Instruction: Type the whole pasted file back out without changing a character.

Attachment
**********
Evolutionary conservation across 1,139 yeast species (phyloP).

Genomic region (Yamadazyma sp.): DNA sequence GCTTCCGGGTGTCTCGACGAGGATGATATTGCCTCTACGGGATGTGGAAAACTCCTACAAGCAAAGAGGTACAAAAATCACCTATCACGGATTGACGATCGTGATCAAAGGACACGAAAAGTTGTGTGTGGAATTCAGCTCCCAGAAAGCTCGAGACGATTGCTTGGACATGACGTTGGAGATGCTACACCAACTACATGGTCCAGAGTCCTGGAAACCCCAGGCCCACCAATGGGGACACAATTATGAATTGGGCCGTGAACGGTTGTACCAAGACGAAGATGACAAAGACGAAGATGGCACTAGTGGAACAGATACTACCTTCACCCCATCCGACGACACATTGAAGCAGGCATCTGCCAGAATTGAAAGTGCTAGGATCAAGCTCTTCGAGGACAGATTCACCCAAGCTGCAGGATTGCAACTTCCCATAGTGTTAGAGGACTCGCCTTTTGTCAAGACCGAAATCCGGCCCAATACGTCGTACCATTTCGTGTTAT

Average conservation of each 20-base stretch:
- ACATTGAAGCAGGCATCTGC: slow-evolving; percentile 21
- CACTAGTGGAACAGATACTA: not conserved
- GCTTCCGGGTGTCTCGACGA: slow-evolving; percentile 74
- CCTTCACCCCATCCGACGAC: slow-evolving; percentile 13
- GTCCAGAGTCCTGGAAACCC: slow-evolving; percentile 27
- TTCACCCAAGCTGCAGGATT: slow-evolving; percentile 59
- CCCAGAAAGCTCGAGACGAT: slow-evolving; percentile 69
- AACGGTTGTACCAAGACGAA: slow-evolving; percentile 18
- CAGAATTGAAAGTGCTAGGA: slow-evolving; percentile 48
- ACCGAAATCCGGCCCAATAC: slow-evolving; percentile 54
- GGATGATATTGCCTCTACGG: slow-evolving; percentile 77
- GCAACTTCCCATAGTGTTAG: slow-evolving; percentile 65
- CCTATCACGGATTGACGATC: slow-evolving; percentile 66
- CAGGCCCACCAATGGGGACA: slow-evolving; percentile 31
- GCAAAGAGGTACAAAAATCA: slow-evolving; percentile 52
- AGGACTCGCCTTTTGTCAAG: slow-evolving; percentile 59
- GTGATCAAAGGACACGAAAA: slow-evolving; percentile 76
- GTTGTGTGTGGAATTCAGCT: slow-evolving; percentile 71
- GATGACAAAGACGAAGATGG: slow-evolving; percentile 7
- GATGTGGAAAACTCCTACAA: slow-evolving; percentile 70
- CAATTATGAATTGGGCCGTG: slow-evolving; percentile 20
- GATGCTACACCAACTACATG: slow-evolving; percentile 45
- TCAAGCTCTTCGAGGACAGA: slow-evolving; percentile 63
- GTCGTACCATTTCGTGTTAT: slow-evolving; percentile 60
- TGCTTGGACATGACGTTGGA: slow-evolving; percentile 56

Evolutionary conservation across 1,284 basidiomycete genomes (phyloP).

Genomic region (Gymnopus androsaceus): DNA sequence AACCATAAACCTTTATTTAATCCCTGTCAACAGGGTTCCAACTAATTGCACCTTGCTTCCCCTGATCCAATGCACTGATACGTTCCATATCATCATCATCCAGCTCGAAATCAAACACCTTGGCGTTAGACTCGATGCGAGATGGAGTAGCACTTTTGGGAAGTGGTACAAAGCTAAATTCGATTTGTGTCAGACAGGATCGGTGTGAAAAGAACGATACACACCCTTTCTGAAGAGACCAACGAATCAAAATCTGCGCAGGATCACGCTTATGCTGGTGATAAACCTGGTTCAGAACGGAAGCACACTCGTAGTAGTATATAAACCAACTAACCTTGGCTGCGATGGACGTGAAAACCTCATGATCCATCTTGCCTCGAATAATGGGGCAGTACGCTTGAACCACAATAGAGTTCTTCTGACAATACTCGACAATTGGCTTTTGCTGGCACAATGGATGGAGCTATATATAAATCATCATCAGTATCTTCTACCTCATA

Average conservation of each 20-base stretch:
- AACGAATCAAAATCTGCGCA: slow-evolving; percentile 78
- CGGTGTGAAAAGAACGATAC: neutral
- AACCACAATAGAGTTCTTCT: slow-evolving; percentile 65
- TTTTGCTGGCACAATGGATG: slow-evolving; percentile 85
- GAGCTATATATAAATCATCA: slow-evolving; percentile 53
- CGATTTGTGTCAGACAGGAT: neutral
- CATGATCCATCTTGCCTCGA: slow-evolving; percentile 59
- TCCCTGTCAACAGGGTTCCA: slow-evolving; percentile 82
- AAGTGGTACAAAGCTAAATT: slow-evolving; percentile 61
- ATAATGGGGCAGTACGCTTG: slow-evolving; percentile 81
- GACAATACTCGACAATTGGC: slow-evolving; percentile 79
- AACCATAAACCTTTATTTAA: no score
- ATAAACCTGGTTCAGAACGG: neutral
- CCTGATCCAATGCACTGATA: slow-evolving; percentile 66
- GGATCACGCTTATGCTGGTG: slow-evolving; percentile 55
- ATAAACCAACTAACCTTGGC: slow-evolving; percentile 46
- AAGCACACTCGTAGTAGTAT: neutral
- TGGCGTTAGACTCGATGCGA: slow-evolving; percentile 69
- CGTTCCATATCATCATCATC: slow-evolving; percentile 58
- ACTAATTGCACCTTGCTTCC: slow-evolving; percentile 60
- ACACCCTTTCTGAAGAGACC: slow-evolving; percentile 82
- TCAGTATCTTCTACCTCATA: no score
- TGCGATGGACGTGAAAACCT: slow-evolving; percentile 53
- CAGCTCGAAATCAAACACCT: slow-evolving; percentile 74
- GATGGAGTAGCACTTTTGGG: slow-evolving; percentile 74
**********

Evolutionary conservation across 1,139 yeast species (phyloP).

Genomic region (Yamadazyma sp.): DNA sequence GCTTCCGGGTGTCTCGACGAGGATGATATTGCCTCTACGGGATGTGGAAAACTCCTACAAGCAAAGAGGTACAAAAATCACCTATCACGGATTGACGATCGTGATCAAAGGACACGAAAAGTTGTGTGTGGAATTCAGCTCCCAGAAAGCTCGAGACGATTGCTTGGACATGACGTTGGAGATGCTACACCAACTACATGGTCCAGAGTCCTGGAAACCCCAGGCCCACCAATGGGGACACAATTATGAATTGGGCCGTGAACGGTTGTACCAAGACGAAGATGACAAAGACGAAGATGGCACTAGTGGAACAGATACTACCTTCACCCCATCCGACGACACATTGAAGCAGGCATCTGCCAGAATTGAAAGTGCTAGGATCAAGCTCTTCGAGGACAGATTCACCCAAGCTGCAGGATTGCAACTTCCCATAGTGTTAGAGGACTCGCCTTTTGTCAAGACCGAAATCCGGCCCAATACGTCGTACCATTTCGTGTTAT

Average conservation of each 20-base stretch:
- ACATTGAAGCAGGCATCTGC: slow-evolving; percentile 21
- CACTAGTGGAACAGATACTA: not conserved
- GCTTCCGGGTGTCTCGACGA: slow-evolving; percentile 74
- CCTTCACCCCATCCGACGAC: slow-evolving; percentile 13
- GTCCAGAGTCCTGGAAACCC: slow-evolving; percentile 27
- TTCACCCAAGCTGCAGGATT: slow-evolving; percentile 59
- CCCAGAAAGCTCGAGACGAT: slow-evolving; percentile 69
- AACGGTTGTACCAAGACGAA: slow-evolving; percentile 18
- CAGAATTGAAAGTGCTAGGA: slow-evolving; percentile 48
- ACCGAAATCCGGCCCAATAC: slow-evolving; percentile 54
- GGATGATATTGCCTCTACGG: slow-evolving; percentile 77
- GCAACTTCCCATAGTGTTAG: slow-evolving; percentile 65
- CCTATCACGGATTGACGATC: slow-evolving; percentile 66
- CAGGCCCACCAATGGGGACA: slow-evolving; percentile 31
- GCAAAGAGGTACAAAAATCA: slow-evolving; percentile 52
- AGGACTCGCCTTTTGTCAAG: slow-evolving; percentile 59
- GTGATCAAAGGACACGAAAA: slow-evolving; percentile 76
- GTTGTGTGTGGAATTCAGCT: slow-evolving; percentile 71
- GATGACAAAGACGAAGATGG: slow-evolving; percentile 7
- GATGTGGAAAACTCCTACAA: slow-evolving; percentile 70
- CAATTATGAATTGGGCCGTG: slow-evolving; percentile 20
- GATGCTACACCAACTACATG: slow-evolving; percentile 45
- TCAAGCTCTTCGAGGACAGA: slow-evolving; percentile 63
- GTCGTACCATTTCGTGTTAT: slow-evolving; percentile 60
- TGCTTGGACATGACGTTGGA: slow-evolving; percentile 56

Evolutionary conservation across 1,284 basidiomycete genomes (phyloP).

Genomic region (Gymnopus androsaceus): DNA sequence AACCATAAACCTTTATTTAATCCCTGTCAACAGGGTTCCAACTAATTGCACCTTGCTTCCCCTGATCCAATGCACTGATACGTTCCATATCATCATCATCCAGCTCGAAATCAAACACCTTGGCGTTAGACTCGATGCGAGATGGAGTAGCACTTTTGGGAAGTGGTACAAAGCTAAATTCGATTTGTGTCAGACAGGATCGGTGTGAAAAGAACGATACACACCCTTTCTGAAGAGACCAACGAATCAAAATCTGCGCAGGATCACGCTTATGCTGGTGATAAACCTGGTTCAGAACGGAAGCACACTCGTAGTAGTATATAAACCAACTAACCTTGGCTGCGATGGACGTGAAAACCTCATGATCCATCTTGCCTCGAATAATGGGGCAGTACGCTTGAACCACAATAGAGTTCTTCTGACAATACTCGACAATTGGCTTTTGCTGGCACAATGGATGGAGCTATATATAAATCATCATCAGTATCTTCTACCTCATA

Average conservation of each 20-base stretch:
- AACGAATCAAAATCTGCGCA: slow-evolving; percentile 78
- CGGTGTGAAAAGAACGATAC: neutral
- AACCACAATAGAGTTCTTCT: slow-evolving; percentile 65
- TTTTGCTGGCACAATGGATG: slow-evolving; percentile 85
- GAGCTATATATAAATCATCA: slow-evolving; percentile 53
- CGATTTGTGTCAGACAGGAT: neutral
- CATGATCCATCTTGCCTCGA: slow-evolving; percentile 59
- TCCCTGTCAACAGGGTTCCA: slow-evolving; percentile 82
- AAGTGGTACAAAGCTAAATT: slow-evolving; percentile 61
- ATAATGGGGCAGTACGCTTG: slow-evolving; percentile 81
- GACAATACTCGACAATTGGC: slow-evolving; percentile 79
- AACCATAAACCTTTATTTAA: no score
- ATAAACCTGGTTCAGAACGG: neutral
- CCTGATCCAATGCACTGATA: slow-evolving; percentile 66
- GGATCACGCTTATGCTGGTG: slow-evolving; percentile 55
- ATAAACCAACTAACCTTGGC: slow-evolving; percentile 46
- AAGCACACTCGTAGTAGTAT: neutral
- TGGCGTTAGACTCGATGCGA: slow-evolving; percentile 69
- CGTTCCATATCATCATCATC: slow-evolving; percentile 58
- ACTAATTGCACCTTGCTTCC: slow-evolving; percentile 60
- ACACCCTTTCTGAAGAGACC: slow-evolving; percentile 82
- TCAGTATCTTCTACCTCATA: no score
- TGCGATGGACGTGAAAACCT: slow-evolving; percentile 53
- CAGCTCGAAATCAAACACCT: slow-evolving; percentile 74
- GATGGAGTAGCACTTTTGGG: slow-evolving; percentile 74